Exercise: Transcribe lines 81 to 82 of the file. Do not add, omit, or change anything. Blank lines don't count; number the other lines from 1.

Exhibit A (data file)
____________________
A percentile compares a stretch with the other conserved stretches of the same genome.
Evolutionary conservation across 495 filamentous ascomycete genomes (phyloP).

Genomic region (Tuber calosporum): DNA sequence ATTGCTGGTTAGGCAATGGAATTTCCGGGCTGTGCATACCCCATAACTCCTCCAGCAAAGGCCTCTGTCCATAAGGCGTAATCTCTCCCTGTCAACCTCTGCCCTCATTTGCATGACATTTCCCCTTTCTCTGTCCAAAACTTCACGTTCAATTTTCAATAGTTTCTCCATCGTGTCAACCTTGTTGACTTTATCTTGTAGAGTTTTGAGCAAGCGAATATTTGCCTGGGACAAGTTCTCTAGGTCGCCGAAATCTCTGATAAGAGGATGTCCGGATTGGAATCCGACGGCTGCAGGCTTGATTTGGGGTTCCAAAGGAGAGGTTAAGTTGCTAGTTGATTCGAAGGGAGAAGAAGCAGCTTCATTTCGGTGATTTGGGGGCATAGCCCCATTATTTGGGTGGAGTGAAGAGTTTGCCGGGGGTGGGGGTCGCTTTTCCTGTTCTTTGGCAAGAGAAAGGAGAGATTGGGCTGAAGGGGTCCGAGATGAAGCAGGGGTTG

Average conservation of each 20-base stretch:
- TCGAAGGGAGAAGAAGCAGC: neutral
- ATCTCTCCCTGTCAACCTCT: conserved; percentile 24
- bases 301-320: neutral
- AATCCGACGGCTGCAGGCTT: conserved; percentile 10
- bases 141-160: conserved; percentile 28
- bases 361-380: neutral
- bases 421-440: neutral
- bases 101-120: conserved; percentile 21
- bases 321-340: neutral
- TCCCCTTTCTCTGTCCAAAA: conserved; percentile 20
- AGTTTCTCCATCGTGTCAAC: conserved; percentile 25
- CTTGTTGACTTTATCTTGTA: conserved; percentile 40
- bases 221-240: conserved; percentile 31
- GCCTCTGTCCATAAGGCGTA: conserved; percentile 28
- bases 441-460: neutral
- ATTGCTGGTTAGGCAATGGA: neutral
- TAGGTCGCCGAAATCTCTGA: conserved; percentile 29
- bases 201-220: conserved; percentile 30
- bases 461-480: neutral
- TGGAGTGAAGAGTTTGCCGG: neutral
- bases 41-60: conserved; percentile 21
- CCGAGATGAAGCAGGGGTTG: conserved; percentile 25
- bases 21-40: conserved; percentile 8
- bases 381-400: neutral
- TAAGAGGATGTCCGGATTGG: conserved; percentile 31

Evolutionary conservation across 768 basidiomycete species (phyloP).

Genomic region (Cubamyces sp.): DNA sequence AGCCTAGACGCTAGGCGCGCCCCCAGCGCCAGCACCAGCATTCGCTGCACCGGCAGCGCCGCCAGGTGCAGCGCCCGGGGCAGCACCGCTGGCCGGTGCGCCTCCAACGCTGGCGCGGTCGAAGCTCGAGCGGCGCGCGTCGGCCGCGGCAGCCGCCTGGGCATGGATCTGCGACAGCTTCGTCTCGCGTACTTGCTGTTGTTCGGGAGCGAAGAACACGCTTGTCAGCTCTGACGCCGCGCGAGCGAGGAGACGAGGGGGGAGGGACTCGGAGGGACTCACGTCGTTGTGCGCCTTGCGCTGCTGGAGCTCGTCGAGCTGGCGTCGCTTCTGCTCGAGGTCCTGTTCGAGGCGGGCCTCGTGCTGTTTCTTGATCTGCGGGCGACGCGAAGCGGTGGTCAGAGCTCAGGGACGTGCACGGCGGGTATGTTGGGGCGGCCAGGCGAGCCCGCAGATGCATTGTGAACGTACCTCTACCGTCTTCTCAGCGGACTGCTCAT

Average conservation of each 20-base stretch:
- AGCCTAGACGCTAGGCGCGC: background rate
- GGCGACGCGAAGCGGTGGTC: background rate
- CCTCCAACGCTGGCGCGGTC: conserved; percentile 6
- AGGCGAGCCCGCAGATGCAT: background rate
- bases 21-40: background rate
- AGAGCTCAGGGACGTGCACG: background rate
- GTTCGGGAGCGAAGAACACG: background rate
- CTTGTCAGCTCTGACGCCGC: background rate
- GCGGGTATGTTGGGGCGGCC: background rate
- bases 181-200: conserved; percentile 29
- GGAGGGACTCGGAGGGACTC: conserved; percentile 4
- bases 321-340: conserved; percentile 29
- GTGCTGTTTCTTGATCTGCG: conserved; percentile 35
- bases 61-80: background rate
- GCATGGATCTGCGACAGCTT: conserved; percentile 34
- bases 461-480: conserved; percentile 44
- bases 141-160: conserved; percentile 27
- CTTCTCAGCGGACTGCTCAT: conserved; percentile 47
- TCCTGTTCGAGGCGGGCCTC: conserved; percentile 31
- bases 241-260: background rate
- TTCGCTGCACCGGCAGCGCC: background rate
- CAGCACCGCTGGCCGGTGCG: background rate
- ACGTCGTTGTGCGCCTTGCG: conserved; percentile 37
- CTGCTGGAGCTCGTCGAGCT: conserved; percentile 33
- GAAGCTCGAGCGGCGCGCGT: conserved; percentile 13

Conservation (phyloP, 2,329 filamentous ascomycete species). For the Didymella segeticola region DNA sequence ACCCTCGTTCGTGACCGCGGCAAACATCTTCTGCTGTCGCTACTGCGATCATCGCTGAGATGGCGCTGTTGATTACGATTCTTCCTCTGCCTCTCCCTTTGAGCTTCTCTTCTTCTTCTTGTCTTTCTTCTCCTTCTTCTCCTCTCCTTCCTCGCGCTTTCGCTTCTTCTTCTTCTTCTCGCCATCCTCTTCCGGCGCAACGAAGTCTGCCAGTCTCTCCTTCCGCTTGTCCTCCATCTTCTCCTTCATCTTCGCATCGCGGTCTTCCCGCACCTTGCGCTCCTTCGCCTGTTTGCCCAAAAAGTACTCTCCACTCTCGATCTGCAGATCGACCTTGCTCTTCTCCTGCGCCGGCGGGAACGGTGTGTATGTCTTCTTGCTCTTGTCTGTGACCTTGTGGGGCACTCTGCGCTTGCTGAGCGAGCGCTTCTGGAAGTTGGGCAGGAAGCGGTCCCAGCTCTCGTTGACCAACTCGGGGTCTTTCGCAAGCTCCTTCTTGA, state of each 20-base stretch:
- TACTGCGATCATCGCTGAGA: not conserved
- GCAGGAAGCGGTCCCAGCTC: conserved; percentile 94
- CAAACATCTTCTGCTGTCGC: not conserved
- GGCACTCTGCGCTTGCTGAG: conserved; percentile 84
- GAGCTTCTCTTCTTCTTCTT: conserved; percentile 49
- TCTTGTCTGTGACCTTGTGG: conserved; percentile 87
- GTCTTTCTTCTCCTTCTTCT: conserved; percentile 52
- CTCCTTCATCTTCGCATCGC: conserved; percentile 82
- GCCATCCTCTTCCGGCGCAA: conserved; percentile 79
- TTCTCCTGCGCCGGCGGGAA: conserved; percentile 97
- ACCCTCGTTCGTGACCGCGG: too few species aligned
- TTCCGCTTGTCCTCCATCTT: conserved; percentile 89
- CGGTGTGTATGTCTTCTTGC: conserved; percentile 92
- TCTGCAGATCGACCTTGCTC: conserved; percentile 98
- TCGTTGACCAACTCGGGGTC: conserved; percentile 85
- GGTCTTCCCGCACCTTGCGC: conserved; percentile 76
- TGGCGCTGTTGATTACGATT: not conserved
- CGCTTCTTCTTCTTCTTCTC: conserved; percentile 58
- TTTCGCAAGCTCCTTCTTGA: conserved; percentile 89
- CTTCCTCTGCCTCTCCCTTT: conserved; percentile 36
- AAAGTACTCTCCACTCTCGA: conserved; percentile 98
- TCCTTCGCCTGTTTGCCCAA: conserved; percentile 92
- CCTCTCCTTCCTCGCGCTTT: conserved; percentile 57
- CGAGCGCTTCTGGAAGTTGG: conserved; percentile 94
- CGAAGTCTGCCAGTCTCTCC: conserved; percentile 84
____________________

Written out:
- CCTCTCCTTCCTCGCGCTTT: conserved; percentile 57
- CGAGCGCTTCTGGAAGTTGG: conserved; percentile 94